Saturday, March 28, 2009

High-Ranking Cop Demoted In OmniSource Investigation

Weeks after search warrants were executed by federal, state and local law enforcement officers on five OmniSource scrap metal businesses in town where more than 50 off-duty police officers worked, a high-ranking IMPD officer has been demoted. "The commander of the Indianapolis Metropolitan Police Department's North District is being stripped of his position in the wake of an investigation into moonlighting by off-duty officers, public safety officials said Friday," writes the Star's Vic Ryckaert. "Maj. David Allender -- one of 51 officers who worked part-time security jobs for a metal-recycling firm linked to allegations that its workers knowingly purchased stolen metal -- will be busted to his merit rank of captain and reassigned to new duties within a week, public safety officials said in an e-mail to The Indianapolis Star."

It's unclear from the Star report exactly what Allender did wrong. Ryckaert quotes Newman as saying an internal investigation raised questions about his "absolute commitment to the people's business." Chief Deputy John Conley told Ryckaert, however, that Allender's demotion "was not related to any scrap-metal investigation and has no criminal violations or implications."

Few details have emerged in local news media reports. A trade publication, Platts Steel Markets Daily, however, offered more specification information about what allegedly took place at OmniSource's scrap metal sites in Indianapolis. Platts reported that police recovered "folders on how to avoid anti-trust violations." The Platts report indicated that undercover police officers pretending to be auto thieves were able to sell items to OmniSource which had been altered to appear stolen. Platts also reported that OmniSource allegedly "wanted to target their competitors while employing [IMPD] officers." At the same time, Platts reported that "nothing of enforcement appeared to be happening at their yards."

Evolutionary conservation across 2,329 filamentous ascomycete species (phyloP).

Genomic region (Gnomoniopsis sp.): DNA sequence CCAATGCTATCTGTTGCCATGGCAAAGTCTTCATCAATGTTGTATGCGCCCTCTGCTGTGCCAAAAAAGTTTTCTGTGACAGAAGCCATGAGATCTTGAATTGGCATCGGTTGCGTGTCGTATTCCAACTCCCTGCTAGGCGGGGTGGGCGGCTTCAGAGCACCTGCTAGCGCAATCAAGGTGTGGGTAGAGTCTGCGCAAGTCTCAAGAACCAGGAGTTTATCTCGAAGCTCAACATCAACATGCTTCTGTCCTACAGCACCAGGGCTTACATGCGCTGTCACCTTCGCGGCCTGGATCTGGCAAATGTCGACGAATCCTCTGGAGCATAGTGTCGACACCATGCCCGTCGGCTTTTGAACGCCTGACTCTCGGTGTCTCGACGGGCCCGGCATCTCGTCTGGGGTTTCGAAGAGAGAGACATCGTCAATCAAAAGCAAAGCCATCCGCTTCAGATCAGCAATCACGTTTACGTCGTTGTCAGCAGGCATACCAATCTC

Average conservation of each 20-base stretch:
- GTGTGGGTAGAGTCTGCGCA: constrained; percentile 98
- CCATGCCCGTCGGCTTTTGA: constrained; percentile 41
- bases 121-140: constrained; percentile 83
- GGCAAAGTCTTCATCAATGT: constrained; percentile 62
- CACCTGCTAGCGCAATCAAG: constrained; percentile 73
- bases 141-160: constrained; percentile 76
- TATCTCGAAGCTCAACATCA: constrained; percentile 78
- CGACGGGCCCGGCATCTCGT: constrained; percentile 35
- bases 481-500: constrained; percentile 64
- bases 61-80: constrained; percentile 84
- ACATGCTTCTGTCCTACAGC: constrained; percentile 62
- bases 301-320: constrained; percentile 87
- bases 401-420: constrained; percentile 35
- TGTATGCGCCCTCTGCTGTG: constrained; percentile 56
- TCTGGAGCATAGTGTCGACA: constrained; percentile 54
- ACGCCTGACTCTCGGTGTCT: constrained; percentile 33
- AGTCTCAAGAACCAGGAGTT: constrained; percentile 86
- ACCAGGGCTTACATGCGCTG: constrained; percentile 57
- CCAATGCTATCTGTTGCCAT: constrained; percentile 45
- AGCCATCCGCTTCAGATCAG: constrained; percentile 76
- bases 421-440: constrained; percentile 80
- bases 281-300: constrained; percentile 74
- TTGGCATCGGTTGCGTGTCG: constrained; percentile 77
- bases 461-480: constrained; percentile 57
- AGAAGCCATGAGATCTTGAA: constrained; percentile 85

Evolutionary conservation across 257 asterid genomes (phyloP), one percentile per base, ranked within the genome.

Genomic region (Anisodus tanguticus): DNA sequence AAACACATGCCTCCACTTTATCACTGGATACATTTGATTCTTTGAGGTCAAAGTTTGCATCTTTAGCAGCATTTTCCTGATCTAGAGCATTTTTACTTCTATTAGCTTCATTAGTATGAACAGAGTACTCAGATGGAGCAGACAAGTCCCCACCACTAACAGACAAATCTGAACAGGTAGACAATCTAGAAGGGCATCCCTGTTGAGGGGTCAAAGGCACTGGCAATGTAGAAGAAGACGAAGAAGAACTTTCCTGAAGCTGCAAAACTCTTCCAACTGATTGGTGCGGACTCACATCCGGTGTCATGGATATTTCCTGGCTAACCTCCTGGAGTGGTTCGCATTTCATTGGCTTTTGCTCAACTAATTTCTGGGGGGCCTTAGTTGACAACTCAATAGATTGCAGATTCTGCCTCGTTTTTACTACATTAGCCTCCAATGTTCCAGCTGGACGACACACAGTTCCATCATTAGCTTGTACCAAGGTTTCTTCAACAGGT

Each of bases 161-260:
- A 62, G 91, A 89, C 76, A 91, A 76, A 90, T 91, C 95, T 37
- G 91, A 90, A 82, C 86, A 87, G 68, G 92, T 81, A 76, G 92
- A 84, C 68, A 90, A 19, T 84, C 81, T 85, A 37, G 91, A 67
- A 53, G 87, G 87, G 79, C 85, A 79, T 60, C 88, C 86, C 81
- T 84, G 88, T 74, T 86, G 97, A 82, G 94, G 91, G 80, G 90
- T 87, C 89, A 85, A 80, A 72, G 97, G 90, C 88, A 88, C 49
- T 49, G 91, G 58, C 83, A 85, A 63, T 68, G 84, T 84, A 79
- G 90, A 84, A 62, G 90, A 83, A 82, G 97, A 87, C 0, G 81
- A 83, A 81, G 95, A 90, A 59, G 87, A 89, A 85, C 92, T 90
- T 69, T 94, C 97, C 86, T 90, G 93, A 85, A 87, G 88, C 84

As I've previously reported, there are a number of conflict of interest concerns posed by the OmniSource investigation. OmniSource has hired a top flight white collar criminal attorney at Barnes & Thornburg to defend it against the allegations. The law firm performs legal services for the City in a variety of capacities. Public Safety Director Scott Newman formally worked as a partner at Barnes & Thornburg. City-County Councilor Ryan Vaughn, who chairs the Public Safety Commitee which oversees IMPD's budget and other law enforcement-related matters, is an attorney for Barnes & Thornburg. Marion County Prosecutor Carl Brizzi's office employs the services of Barnes & Thornburg. Advance Indiana recently learned that a planned civil RICO action to be brought on behalf of the public was abruptly halted.

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